25 Points: Solip

by Ken Baumann
Tyrant Books, 2013
200 pages / $14.95 buy from Amazon or SPD








1. Solip isn’t a novel.

2. If you’re looking for plot, look elsewhere.

3. This might be the single most difficult book to write jacket copy for.

4. This isn’t experimental literature for the sake of experimenting.

5. The book is physically tiny and the front cover is minimalist.

6. There is nothing on the back cover. A wall of black staring at you. No pull quotes or blurbs, and by the second page you realize why: because the book speaks for itself.

7. I read this tiny book in one sitting in a coffee shop amazed by its power and had to go indoors to drown out the outside world to reread it and devour it properly.

8. Baumann’s writing demands your attention. It’s as if he’s bottled up the intensity present in much of online fiction and spread it out over a longer narrative, not losing a beat in the process.

9. The sentences are divine. The language will cast shadows. They will hum to you. Listen closely.

10. The book has a pulse to it, a pulse that beats louder and more pervasively as the text unfolds.

11. This isn’t beach reading but getting a glimpse inside Baumann’s mind is much like watching an intricate sand castle being built.

12. Trying to quote from Solip is like trying to bottle up the air.

13. There is a dream like quality to Solip. It will lull you to sleep then shake you awake, leaving you confused and intrigued.

14. Baumann has exhibited equal parts visionary explorer and poetic tongue with this text.

15. This book may compel you to try and emulate the writing style. Seems simple enough, right? You’ll find it’s much, much harder than you thought.

16. Solip isn’t for everyone (is any book, or piece of art for that matter, really for everyone?) In fact, it’s probably not for a lot of people but regardless of affect, it will produce a strong effect.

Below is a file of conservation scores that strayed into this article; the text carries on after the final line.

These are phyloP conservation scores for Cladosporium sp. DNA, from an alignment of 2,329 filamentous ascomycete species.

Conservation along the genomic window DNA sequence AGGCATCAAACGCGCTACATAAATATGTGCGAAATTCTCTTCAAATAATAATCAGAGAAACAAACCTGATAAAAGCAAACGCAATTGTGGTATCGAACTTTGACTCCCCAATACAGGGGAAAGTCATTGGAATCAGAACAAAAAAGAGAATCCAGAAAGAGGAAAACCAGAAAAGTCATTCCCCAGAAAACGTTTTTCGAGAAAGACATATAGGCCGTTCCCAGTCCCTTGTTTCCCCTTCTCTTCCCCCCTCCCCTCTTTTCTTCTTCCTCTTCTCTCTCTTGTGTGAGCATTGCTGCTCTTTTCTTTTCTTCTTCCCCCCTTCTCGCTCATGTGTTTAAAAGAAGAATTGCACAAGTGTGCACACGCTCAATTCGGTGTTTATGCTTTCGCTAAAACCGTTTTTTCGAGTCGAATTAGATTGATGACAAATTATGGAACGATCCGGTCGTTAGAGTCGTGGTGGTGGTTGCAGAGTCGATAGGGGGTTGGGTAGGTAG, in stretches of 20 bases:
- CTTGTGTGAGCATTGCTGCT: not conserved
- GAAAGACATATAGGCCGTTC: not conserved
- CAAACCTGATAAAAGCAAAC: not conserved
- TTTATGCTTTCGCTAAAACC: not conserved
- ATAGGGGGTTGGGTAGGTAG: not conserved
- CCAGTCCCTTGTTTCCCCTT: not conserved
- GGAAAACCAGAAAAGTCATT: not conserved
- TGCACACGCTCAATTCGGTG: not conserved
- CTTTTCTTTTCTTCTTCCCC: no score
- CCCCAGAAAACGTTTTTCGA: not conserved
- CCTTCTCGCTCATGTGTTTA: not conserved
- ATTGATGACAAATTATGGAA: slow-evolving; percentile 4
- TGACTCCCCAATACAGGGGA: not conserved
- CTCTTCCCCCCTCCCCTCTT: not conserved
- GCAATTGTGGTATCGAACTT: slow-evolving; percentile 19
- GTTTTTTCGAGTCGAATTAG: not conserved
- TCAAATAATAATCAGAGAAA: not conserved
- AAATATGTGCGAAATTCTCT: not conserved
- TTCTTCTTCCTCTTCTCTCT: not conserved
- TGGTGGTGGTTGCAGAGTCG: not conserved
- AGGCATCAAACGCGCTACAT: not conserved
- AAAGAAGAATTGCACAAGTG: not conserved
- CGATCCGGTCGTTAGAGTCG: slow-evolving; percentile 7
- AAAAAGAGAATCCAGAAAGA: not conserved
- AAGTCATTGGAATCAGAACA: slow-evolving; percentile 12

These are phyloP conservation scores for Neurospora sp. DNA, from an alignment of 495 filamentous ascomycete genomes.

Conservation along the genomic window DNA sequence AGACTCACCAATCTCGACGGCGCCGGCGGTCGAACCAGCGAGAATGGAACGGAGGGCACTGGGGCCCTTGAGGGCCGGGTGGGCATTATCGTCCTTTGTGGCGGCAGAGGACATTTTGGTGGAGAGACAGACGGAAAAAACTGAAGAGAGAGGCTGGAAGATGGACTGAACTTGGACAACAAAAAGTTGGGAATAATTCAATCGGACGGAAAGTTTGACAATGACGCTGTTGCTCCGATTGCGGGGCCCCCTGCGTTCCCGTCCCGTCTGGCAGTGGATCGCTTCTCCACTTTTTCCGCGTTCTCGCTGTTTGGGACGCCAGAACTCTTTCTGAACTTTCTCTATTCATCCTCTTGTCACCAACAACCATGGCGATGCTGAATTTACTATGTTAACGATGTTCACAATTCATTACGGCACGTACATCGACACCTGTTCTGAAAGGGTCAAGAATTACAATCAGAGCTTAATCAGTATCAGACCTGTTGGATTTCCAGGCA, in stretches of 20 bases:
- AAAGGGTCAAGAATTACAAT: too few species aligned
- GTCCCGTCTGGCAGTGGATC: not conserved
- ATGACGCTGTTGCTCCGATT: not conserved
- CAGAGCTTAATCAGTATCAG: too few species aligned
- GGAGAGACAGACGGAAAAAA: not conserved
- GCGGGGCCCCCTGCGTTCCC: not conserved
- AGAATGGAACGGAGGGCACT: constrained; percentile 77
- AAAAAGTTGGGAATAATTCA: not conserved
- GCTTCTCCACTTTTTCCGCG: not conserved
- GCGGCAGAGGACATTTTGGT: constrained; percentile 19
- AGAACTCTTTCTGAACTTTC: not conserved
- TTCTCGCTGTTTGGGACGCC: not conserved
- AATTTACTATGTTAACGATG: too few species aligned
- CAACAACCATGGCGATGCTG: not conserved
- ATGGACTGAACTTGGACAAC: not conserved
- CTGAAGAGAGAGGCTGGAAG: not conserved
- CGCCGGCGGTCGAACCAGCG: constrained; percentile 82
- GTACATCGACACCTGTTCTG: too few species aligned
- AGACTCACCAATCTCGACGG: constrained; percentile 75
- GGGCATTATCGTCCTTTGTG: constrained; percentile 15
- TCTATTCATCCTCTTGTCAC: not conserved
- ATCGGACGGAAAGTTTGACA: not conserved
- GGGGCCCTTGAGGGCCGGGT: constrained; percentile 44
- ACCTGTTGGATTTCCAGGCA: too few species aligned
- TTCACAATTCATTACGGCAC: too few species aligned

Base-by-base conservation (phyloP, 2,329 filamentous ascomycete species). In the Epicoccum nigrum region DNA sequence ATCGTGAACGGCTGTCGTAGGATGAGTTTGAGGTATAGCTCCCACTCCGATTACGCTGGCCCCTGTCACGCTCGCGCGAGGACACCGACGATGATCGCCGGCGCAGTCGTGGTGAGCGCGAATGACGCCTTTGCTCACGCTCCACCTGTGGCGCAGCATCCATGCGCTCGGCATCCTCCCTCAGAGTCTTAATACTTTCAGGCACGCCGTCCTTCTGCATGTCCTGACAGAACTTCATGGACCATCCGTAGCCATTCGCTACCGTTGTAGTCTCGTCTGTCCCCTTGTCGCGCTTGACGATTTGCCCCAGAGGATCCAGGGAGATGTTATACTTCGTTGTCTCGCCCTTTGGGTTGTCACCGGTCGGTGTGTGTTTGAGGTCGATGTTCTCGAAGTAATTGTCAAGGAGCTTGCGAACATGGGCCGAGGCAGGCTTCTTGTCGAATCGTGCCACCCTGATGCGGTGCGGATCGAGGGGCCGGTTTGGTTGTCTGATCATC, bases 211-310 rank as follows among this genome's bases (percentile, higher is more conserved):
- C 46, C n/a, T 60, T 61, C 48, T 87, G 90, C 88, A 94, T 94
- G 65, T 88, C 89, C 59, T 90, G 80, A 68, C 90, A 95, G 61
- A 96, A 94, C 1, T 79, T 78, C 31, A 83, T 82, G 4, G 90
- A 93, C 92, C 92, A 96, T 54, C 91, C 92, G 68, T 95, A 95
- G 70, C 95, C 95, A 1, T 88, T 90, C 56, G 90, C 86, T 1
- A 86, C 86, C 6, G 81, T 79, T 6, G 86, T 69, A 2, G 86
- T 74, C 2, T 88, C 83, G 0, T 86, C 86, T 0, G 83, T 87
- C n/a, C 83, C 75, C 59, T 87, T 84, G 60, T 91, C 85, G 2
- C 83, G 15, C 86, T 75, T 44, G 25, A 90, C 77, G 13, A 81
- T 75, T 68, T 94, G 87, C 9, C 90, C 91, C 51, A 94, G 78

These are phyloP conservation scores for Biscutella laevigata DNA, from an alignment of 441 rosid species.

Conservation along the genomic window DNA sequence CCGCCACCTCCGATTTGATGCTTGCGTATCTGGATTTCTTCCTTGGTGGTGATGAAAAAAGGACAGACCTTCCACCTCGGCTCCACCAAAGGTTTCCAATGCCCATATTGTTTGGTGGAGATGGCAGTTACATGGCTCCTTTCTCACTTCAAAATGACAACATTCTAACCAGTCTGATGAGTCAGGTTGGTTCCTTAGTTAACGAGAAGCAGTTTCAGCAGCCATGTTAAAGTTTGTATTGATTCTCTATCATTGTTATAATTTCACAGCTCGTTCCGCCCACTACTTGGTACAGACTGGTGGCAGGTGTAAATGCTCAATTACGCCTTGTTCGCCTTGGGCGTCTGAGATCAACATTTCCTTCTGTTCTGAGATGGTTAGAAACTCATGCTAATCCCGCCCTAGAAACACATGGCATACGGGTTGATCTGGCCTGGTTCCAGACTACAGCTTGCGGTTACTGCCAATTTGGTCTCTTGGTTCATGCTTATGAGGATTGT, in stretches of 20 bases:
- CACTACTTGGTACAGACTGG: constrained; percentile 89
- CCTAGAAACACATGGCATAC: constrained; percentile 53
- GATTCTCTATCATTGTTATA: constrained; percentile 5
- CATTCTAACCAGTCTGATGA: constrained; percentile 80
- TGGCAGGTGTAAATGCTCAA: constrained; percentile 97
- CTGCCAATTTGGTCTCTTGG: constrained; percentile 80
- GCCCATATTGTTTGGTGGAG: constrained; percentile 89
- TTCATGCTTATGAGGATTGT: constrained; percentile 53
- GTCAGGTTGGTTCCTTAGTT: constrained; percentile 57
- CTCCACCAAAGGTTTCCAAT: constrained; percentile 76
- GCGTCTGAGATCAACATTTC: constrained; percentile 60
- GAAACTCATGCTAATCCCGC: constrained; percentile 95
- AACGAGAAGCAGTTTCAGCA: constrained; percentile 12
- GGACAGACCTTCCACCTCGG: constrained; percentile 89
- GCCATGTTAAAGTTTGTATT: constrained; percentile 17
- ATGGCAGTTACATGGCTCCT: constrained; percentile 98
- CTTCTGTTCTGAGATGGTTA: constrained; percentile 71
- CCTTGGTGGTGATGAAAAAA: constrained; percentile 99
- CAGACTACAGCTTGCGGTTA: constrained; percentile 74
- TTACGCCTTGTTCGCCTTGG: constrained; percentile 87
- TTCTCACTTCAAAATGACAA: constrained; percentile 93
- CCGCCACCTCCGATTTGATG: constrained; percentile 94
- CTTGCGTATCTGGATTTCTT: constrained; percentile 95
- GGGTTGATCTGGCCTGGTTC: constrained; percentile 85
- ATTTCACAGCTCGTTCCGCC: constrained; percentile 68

17. Early frontrunner for best book I’ve read this year, certainly the most memorable. I can’t remember reading anything quite like Solip.

18. I’d be very scared to have this narrator in my life but secretly I feel as though everyone knows someone like this. They just aren’t given a voice like Baumann has done.

19. I felt, and still do, genuinely excited about the future of literature (why so serious?) or just people’s general ability to string words together and to expand other’s horizons with a fresh perspective after reading Solip.

20. This is Lynch and Beckett put together in a blender and shredded until wholly original and uniquely weird.

21. Solip is a twitter account from hell, a deranged patient babbling on a shrink’s couch.

22. As maddening as the text is at times, and it does get weird, you never feel as though you’re being guided somewhere outside of Baumann’s zone. You’re on auto-pilot without a gps or a seatbelt but the view is so captivating, so foreign that your initial urge to close your eyes, to look away, will be trumped by your need to finish the next sentence, the next paragraph, the next page to see where it’s all going to end up.

23. What you get out of this book will depend greatly on the mindset upon which you begin. Much more so, I suppose, than with other books.

24. Concise yet brimming with ideas and thoughts and lists and fragments and run-ons and then it’s over and you’re left wondering what the fuck happened.

25. Trying to produce 25 points for a book this length is harder than I first imagined. I feel like forcing responses in response to this text is an exercise in futility.


Patrick Trotti writes and reads and smokes and thinks. Mostly by himself. Find more at

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  1. Joel Kopplin

      Awesome. I can’t wait to read this one.

  2. J. A. Tyler

      Super well said Patrick. Agreed on all counts. 25 points nicely done.

  3. lorian long


  4. Katy Mongeau


      #12– page 20.

  5. Shannon

      I really enjoyed this I am looking forward to reading the book.

  6. Erik Stinson

      ≈ ≈ ≈

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      […] another example: Patrick Trotti’s recent review at this site of Ken Baumann”s Solip, which is one-third metaphorical interpretation. They’re clustered together in two stretches […]